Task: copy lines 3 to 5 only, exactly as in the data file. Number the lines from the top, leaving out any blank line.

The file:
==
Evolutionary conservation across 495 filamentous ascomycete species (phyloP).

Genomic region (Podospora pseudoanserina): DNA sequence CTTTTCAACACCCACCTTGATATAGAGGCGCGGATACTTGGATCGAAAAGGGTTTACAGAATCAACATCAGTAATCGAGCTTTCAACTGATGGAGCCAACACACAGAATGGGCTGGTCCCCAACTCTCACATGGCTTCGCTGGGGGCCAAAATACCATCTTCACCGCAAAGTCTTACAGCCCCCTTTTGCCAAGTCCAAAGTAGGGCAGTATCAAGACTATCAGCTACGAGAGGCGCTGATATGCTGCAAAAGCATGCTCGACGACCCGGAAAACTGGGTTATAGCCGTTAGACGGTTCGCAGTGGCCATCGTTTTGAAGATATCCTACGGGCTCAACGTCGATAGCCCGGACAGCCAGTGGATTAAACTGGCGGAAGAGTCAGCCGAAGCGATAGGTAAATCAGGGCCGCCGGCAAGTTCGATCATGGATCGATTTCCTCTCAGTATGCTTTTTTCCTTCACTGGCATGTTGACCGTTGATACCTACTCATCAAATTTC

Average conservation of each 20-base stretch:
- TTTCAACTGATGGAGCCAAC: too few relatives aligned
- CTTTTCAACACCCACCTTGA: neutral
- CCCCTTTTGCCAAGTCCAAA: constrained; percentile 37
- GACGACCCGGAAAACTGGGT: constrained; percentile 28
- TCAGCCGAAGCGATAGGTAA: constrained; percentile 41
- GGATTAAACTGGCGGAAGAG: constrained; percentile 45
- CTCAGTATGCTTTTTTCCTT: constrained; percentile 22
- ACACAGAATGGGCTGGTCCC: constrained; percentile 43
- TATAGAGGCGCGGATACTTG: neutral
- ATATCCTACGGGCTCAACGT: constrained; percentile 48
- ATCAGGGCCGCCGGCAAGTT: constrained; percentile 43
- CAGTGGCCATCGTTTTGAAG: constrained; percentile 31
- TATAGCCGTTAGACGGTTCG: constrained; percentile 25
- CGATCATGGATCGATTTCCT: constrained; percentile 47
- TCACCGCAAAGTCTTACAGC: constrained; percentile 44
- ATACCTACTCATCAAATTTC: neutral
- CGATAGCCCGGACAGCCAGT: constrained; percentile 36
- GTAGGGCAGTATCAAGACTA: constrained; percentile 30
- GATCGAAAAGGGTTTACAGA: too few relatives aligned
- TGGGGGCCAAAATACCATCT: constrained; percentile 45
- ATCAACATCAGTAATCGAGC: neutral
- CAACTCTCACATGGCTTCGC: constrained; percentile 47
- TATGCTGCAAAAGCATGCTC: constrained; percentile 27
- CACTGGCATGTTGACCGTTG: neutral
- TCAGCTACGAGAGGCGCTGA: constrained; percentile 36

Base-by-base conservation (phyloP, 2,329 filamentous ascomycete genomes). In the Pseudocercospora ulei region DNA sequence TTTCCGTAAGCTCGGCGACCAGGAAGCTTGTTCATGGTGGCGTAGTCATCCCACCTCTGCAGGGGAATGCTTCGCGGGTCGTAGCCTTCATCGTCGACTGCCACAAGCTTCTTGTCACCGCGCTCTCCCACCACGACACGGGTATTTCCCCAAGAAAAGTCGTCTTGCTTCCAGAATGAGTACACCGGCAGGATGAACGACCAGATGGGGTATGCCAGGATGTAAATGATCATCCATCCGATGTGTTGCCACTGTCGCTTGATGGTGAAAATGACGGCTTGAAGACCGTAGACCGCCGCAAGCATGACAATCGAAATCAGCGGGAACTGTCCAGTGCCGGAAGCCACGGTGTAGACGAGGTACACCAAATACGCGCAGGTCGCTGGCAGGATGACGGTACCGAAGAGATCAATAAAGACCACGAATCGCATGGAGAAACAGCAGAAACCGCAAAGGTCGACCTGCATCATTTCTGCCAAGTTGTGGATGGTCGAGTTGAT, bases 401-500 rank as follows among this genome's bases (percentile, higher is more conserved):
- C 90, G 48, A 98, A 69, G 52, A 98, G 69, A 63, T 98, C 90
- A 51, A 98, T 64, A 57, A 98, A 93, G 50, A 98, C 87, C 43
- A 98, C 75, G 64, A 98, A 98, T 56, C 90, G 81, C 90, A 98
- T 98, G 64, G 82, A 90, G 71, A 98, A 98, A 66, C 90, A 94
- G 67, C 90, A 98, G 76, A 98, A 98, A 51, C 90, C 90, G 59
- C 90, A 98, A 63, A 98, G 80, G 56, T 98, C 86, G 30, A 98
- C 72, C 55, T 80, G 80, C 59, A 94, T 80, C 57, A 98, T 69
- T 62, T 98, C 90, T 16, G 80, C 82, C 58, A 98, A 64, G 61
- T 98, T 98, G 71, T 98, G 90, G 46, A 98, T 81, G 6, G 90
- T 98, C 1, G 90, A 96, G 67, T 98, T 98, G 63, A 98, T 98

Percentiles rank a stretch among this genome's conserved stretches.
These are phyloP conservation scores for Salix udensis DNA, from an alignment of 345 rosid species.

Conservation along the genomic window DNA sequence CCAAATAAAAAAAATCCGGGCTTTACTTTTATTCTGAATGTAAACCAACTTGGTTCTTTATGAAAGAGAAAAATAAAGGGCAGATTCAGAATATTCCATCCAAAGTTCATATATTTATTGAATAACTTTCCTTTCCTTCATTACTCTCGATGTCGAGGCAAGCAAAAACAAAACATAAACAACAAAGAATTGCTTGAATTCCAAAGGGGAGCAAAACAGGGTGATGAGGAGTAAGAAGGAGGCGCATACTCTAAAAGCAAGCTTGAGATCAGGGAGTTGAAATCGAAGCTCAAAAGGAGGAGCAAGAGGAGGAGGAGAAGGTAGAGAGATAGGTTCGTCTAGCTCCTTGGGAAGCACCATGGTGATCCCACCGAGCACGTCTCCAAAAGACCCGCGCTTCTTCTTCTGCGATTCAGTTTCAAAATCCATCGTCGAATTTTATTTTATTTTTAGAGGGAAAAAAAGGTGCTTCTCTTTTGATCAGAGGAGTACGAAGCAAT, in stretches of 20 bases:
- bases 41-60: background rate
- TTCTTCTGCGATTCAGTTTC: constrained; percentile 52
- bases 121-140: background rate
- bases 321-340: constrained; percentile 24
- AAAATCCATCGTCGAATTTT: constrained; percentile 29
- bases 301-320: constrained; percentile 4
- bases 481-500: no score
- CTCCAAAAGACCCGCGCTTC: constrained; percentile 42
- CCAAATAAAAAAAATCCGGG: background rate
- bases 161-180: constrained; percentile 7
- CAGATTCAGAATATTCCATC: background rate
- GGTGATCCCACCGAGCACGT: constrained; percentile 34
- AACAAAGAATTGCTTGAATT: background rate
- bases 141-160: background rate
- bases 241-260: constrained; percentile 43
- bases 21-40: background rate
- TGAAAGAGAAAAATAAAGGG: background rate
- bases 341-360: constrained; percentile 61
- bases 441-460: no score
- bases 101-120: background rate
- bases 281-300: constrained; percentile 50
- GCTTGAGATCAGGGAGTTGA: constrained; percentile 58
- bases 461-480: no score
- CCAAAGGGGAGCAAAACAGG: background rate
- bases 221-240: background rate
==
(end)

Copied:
Average conservation of each 20-base stretch:
- TTTCAACTGATGGAGCCAAC: too few relatives aligned
- CTTTTCAACACCCACCTTGA: neutral